DEMOCRATIC REPUBLIC of the CONGO (DRC)
Global Information Society Watch / 140
• The inability of the state to fulfill its mandate concerning ICTs,
The Democratic Republic of the Congo (DRC) is in a post-conflict given the lack of public funds and qualified human resources.
reconstruction period at the moment. Up until now, information and
communications technologies (ICTs) have not been considered an Lack of infrastructure
inherent part of reconstruction and are not included in development The land-line telephone network in the DRC is now almost completely
schemes for the country. depleted due to years of negligence under the Mobutu2 dictatorship
The four main ICT challenges we have identified are a lack of and the subsequent destruction of infrastructure during the two wars.
infrastructure, the lack of a broad-based ICT vision for the country, According to a survey conducted by the Dynamique Multisectorielle
the absence of properly defined institutional roles and responsibili- pour les TIC (DMTIC),3 a civil society organisation dedicated to ICT
ties, and a lack of public funds and human resources. advocacy and capacity-building projects, only 2.54% of respondents
Where possible, this report refers directly to official documenta- in Kinshasa say they own and use a fixed-line telephone (DMTIC, 2005).
tion. Given the scarcity of reliable resources (e.g. because of geo- While the OCPT is responsible for the telecommunications network, it
graphically partial studies) and the difficulty in accessing them (e.g. has yet to announce any plans to rehabilitate it.
because of the absence of governmental websites), this report seeks There is no national fibre optic backbone in the country; and the
to present the most up-to-date information available through inter- absence of a broadband connection is the main infrastructural obsta-
views with key public and civil society representatives. cle to the proliferation of ICTs. Out of 25 ISPs in the DRC, all use
The report was produced by Alternatives, a Canadian social rights satellite and only one (Congo Korea Telecom) uses fibre optic to con-
non-governmental organisation (NGO), which has been working in the nect its offices to its clients in Kinshasa.4
DRC since 2002. Alternatives works on ICT advocacy and capacity- There are currently three backbone projects that the private sec-
building projects by supporting local NGOs that share its objectives. tor has proposed to the OCPT: Siemens has proposed to install a na-
tional telecommunications network; Ericsson has proposed to install
a network in Kinshasa; and the West Africa Festoon submarine cable
In its recent history, the DRC has been through a 30-year dictatorship
system (WAFS), managed by Telkom, has proposed to create an ac-
(1967-1997), followed by two short presidencies (Laurent Kabila and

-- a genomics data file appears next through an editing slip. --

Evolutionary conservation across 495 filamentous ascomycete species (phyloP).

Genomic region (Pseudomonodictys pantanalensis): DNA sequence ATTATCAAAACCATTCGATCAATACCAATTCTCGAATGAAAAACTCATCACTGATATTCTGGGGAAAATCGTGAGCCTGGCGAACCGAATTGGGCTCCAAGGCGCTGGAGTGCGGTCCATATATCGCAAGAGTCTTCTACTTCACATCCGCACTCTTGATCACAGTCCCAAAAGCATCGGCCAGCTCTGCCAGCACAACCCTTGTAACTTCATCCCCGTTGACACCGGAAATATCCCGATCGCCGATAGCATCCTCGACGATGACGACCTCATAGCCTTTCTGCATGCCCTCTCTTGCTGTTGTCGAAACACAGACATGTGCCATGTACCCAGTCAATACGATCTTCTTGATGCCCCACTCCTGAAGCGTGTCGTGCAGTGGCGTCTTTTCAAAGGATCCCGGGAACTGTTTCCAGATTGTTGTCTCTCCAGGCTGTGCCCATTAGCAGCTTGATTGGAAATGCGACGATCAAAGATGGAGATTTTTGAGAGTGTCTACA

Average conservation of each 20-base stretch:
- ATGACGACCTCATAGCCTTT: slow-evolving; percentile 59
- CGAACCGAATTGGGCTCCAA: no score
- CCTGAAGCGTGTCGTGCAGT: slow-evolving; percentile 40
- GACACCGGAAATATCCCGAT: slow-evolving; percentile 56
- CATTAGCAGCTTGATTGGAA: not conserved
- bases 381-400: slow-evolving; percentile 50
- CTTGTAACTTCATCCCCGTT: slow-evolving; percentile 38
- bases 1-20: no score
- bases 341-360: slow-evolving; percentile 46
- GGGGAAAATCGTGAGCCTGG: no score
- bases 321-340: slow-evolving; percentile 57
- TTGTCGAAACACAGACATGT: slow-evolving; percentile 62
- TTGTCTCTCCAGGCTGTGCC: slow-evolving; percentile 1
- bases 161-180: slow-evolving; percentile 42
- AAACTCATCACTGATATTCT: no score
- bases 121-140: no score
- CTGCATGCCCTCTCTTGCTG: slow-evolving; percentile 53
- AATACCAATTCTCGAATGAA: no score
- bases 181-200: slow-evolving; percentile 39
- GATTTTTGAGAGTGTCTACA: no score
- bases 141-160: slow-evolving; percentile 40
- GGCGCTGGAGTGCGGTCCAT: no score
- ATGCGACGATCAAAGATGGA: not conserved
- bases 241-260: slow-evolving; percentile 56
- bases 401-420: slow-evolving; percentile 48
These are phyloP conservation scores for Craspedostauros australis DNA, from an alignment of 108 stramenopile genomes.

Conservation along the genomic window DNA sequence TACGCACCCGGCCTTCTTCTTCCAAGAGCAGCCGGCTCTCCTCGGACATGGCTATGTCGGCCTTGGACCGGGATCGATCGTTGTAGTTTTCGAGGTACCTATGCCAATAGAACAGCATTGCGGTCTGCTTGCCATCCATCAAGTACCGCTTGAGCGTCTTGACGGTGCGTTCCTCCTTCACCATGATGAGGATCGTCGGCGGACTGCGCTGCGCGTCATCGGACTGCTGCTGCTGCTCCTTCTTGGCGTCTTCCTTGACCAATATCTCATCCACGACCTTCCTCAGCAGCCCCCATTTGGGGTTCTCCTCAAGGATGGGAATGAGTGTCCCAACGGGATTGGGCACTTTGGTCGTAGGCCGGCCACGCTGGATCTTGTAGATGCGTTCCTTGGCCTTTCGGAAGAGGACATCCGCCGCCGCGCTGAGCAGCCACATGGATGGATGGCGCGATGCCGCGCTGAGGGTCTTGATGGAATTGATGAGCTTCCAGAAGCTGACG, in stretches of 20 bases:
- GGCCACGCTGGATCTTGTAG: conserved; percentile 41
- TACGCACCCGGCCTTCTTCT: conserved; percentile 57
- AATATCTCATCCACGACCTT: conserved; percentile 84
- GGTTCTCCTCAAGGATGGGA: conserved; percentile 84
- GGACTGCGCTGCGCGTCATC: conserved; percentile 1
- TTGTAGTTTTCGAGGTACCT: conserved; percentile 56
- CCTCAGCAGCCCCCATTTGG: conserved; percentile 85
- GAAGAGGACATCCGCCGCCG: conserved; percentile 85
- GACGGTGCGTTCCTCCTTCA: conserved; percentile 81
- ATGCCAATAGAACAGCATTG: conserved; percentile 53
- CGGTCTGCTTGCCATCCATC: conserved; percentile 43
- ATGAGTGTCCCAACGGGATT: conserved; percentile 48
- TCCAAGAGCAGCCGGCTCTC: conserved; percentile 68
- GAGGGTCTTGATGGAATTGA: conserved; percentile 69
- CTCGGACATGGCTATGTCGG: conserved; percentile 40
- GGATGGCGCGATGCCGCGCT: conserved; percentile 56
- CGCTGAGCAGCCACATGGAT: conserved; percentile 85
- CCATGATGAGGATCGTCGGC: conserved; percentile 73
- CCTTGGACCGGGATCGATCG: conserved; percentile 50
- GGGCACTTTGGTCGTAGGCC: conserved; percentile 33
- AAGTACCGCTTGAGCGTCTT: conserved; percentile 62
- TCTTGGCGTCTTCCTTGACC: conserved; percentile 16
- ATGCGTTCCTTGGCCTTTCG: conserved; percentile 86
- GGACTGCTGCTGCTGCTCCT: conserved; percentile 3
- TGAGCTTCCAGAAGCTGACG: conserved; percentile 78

cess point to the SAT3 cable.5 So far, the government has not com-
his son, Joseph Kabila). These were marred by two wars (1998 and
mitted itself to any of these projects.
2002) involving, among others, Uganda and Rwanda and their prox-
On 29 November 2006, the Ministry of Post and Telecommuni-
ies. Although the DRC has been relatively stable since the last quarter
cations and the Post and Telecommunications Regulatory Authority
of 2002, there are still sporadic violent conflicts in the eastern part of
(ARPTC) officially signed the broadband protocol for the New Part-
the country. Following peace negotiations, a transitional government
nership for Africa’s Development (NEPAD), thereby including the DRC
formed by representatives of different parties prepared the way be-
in the Eastern Africa Submarine Cable System (EASSy) project. As
tween 2003 and 2006 for the inauguration of a democratic republic.
part of its commitment, the government must pay USD 2 million be-
The first elections in 46 years were held in 2006 and Joseph Kabila
fore March 2007.6
was elected president.
Of the new technologies, mobile phones have experienced the
Quantitative data concerning ICTs are rare in the DRC. Studies
highest growth in the DRC over the past few years. Over 70% of peo-
conducted by civil society are available, but only cover the capital,
ple in Kinshasa now own at least one mobile phone (DMTIC, 2005).
Kinshasa. Private operators, reluctant to share information with the
The four private operators in this sector are: Celtel, CCT, Tigo (for-
authorities because of a lack of confidence in them and a fear of wide-
merly Oasis) and Vodacom. They share around 3.5 million subscrib-
spread corruption, carefully keep their data to themselves. The Con-
ers nationally. Other companies that have tried to launch themselves
golese Office of Post and Telecommunications (OCPT), the state-owned
in this arena are Sogetel, Cellco, and Afritel, but they have failed to do
and only legitimate telecommunications operator, for example, does
so for political or administrative reasons.
not know how many clients the country’s internet service providers
(ISPs) have or even the price they pay for broadband. The lack of a broad-based ICT vision
Set against this socio-political backdrop, which is exacerbated Given the DRC’s recent history, the country is just beginning to lay